Disclaimer: I might repeat stuff I already said.
I'm assimilating into this culture much better already. Of course I stick out because I'm white (this country isn't very diverse), but I sort of blend in better because I know the way of doing things now. I can ask how much something is, and now I know the numbers, which is important because if you ask how much something costs then you need to know how to understand the answer. Their numbers are done in 10s and you just add 1-9 to the beginning so it's not too hard. Like 90 would be pronounced 9 10, and 900 is 9 100 (same as English), and 9,000 is 9 1,000 (same as English). Ex: 675 would be 6 (yuk) 100 (paek) 7 (chil) 10 (sib) 5 (oh).
So let's pretend I'm walking into a store.
I walk in and the ALL the people working there say "Anyoseyo" (hello) and some of them bow.
I nod my head slightly and say "Anyoseyo."
The people working there stare at me until I look at them and then they look away and try to act like they're not staring. I go about my business until I need help, and then I look at the person and gesture towards whatever I need. They come up to me and try to help the best they can.
I never ask a question that I know will be too complicated for them to figure out if they don't speak English. And when I ask a question I try to use sign language while I'm talking. Sometimes the person will start speaking rapidly in Korean once they understand what I want. The key here is to nod my head and act like I understand.
Here is a huge difference between Korean culture and American culture. When an American doesn't know something, they act like they know it anyway. Like if you ask an American for directions, they'd rather lie to you and send you the wrong way than admit they don't know. Koreans are the opposite. If I start speaking to them in English and they don't know it, they immediately start shaking their head and putting up their x sign (meaning no). Not all of them do it, but a lot do. When this first started happening I thought they were saying no to whatever I was asking. I realized that they just don't want to try to speak English or don't know English. Now when people do that to me I attempt to communicate with them at least one more time because they probably don't know what I'm asking for (as I said before I try to keep my requests simple).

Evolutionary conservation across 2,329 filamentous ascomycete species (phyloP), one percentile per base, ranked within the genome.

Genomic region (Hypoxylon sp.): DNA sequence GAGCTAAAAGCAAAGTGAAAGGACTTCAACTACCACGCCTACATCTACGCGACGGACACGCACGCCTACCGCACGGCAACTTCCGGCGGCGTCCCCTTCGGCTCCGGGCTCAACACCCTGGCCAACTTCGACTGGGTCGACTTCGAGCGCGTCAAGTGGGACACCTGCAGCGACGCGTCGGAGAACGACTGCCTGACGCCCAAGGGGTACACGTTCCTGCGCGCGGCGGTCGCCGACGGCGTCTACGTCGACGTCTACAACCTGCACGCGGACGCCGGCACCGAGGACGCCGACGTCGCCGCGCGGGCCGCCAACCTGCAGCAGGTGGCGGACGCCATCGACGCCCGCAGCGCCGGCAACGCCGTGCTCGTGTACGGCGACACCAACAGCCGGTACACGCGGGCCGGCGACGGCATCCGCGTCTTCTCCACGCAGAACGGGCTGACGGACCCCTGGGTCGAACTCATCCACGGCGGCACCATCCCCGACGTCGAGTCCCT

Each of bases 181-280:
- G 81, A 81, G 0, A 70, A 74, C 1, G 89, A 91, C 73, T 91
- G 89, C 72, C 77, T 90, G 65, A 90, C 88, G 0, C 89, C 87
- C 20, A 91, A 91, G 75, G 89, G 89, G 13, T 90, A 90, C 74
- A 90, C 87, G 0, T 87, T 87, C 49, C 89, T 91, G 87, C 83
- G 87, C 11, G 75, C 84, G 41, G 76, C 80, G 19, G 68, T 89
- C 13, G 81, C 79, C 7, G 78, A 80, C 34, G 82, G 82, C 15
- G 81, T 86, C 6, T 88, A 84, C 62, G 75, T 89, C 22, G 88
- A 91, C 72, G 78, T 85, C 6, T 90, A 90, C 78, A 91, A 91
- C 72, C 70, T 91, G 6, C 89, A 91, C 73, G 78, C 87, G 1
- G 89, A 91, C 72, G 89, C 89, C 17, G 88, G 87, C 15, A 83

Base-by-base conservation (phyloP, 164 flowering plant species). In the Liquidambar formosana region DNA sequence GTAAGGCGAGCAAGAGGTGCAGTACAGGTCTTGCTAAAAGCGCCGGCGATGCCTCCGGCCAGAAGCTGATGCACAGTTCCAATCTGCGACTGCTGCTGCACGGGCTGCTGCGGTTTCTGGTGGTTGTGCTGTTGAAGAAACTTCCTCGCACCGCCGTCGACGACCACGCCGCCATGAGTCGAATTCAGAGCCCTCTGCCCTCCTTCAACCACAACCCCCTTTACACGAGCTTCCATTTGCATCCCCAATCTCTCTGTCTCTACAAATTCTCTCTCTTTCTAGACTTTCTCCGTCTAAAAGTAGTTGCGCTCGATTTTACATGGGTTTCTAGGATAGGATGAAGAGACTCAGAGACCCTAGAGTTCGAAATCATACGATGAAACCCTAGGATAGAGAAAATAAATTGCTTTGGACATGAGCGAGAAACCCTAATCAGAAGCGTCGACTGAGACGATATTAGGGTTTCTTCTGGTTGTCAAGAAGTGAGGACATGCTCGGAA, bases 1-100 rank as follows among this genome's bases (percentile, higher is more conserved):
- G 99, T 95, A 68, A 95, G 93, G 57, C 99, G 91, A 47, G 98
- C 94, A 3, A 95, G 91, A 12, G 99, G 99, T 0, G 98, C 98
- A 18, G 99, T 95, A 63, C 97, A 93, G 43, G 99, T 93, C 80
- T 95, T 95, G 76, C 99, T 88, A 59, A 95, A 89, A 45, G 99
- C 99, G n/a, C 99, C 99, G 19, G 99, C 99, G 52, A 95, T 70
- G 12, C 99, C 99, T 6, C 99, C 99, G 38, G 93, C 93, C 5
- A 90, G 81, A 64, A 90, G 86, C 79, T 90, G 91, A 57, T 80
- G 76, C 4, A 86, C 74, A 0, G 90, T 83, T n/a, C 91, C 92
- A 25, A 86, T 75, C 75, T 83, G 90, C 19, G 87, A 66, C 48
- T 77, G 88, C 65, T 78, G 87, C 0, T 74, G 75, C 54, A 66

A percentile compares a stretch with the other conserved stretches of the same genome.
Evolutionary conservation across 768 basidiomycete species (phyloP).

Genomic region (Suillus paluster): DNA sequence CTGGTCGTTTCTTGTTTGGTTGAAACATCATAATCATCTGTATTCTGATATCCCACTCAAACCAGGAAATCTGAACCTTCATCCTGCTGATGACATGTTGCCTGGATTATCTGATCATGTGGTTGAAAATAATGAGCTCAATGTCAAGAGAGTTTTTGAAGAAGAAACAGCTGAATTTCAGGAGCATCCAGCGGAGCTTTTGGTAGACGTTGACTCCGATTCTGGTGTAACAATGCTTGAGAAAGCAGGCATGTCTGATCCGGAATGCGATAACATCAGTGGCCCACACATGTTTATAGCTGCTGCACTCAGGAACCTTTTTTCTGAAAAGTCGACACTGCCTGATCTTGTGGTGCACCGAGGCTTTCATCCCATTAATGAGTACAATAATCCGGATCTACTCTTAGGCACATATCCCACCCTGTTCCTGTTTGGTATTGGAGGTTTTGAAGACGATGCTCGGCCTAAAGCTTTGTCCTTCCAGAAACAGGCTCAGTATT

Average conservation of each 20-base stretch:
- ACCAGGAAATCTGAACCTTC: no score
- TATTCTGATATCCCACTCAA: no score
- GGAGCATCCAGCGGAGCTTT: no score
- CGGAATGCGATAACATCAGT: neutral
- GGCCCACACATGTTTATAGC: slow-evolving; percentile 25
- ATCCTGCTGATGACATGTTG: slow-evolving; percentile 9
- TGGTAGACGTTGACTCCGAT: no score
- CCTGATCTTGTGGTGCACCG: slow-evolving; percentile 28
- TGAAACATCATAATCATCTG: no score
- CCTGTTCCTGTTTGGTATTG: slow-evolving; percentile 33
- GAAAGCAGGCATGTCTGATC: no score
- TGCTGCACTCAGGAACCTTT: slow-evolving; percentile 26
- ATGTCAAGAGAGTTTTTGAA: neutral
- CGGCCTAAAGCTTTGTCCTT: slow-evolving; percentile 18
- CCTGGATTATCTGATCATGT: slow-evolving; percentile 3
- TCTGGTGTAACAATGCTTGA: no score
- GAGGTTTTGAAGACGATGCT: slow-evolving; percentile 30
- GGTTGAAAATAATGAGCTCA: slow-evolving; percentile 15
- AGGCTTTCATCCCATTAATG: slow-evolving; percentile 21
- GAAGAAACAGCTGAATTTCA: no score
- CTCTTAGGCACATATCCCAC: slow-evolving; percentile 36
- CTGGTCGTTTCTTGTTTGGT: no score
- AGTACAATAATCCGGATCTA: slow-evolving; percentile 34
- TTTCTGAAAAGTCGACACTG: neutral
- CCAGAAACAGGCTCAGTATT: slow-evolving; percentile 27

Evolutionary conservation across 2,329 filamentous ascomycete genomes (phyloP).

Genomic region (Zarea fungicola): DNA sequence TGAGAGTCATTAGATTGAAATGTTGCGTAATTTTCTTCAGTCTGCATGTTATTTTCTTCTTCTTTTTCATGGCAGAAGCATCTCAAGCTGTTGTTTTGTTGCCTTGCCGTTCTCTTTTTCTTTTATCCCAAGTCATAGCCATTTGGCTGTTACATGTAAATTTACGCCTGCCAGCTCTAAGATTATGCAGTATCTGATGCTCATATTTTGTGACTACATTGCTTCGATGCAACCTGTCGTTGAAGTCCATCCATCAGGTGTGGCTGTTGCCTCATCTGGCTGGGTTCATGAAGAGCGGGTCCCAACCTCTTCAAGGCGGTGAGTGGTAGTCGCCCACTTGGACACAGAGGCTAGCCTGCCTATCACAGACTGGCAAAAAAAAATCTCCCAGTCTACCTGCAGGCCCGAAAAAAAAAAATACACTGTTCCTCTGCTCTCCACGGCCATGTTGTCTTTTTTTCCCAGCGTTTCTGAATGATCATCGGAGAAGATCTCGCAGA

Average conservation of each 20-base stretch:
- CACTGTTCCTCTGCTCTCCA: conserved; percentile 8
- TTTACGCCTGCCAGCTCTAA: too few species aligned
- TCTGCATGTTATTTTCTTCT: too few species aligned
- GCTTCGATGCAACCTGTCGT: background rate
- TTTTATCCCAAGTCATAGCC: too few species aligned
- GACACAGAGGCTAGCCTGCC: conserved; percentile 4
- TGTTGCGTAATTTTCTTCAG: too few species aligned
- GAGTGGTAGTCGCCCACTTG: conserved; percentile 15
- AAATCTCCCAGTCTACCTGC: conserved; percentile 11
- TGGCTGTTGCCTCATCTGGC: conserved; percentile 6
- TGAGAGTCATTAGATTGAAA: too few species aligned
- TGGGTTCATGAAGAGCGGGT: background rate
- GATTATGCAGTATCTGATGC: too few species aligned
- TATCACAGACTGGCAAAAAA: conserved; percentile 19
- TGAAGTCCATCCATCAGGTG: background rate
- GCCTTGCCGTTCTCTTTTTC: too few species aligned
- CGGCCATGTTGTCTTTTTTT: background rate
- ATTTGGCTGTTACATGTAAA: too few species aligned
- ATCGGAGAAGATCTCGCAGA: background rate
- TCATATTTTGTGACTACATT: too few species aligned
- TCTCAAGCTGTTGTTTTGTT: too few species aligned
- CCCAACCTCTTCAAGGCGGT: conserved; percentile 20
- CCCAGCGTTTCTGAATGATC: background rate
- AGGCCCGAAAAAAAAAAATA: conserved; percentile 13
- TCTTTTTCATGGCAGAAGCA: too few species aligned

I'm getting better at using the subway system and the bus system. The buses run pretty much everywhere, and I figured out that if I don't know where to get off I can just ask the bus driver to tell me. The bus drivers can be pretty rude, but if you ask about a stop they'll let you know when you need to get off. Riding in one of these buses is like riding the Midnight Express from Harry Potter. The closest thing I can compare it to is driving down the back alleys of Rome in our huge tour bus several years ago. Basically anything and everything in its path is in danger - old ladies, babies, nothing is safe. The bus will swerve lanes at all times and cut cars off, honking at people and cars who usually have the right-of-way. They don't hesitate to run red lights either. Despite what you'd think, being inside the bus isn't any safer than being outside, because the bus driver will hit the gas as hard as he can for the quarter mile to the next stop and then slam the brake for the doors to open a split second, close the doors and then hit the gas again. Taking corners isn't any better, and sometimes I wonder how they don't flip over.
What's even more impressive is watching the people who ride the bus. They will hop on quickly with their arms full of crap, swipe their card (to pay), have headphones in, and pull out a book and start reading (sometimes without even grabbing the railing). It freaks me out. I was doing good not to fall over my first couple months without carrying bags, and more than once I've held on with both hands to the railing.
The food is killing me. I can't stand it anymore. I tried, and I gave up. Now I just buy whatever American food I can find at the store and make whatever I can from the stovetop. I have some friends who have an oven, but it's pretty small. I've made brownies at their place once. This week I made chicken and dumplings. The chicken looked really small when I bought it, but I figured that was just cuz it wasn't bloated with water. I've been eating a lot of eggs: egg sandwiches, scrambled eggs, fried eggs, microwaved eggs. And I eat cereal. Basically each week I try to find something new I can make by stovetop.
School's going great. The kids are good generally, and I have the freedom to change my teaching style when something isn't working. I'm really tired though despite the good work environment. I'm beginning to see why teachers get summers off. Thankfully Christmas isn't too far away.
Shout out to Seth and Beth - CONGRATULATIONS ON GETTING MARRIED AND I WISH I COULD BE THERE! I hope everyone has a great time!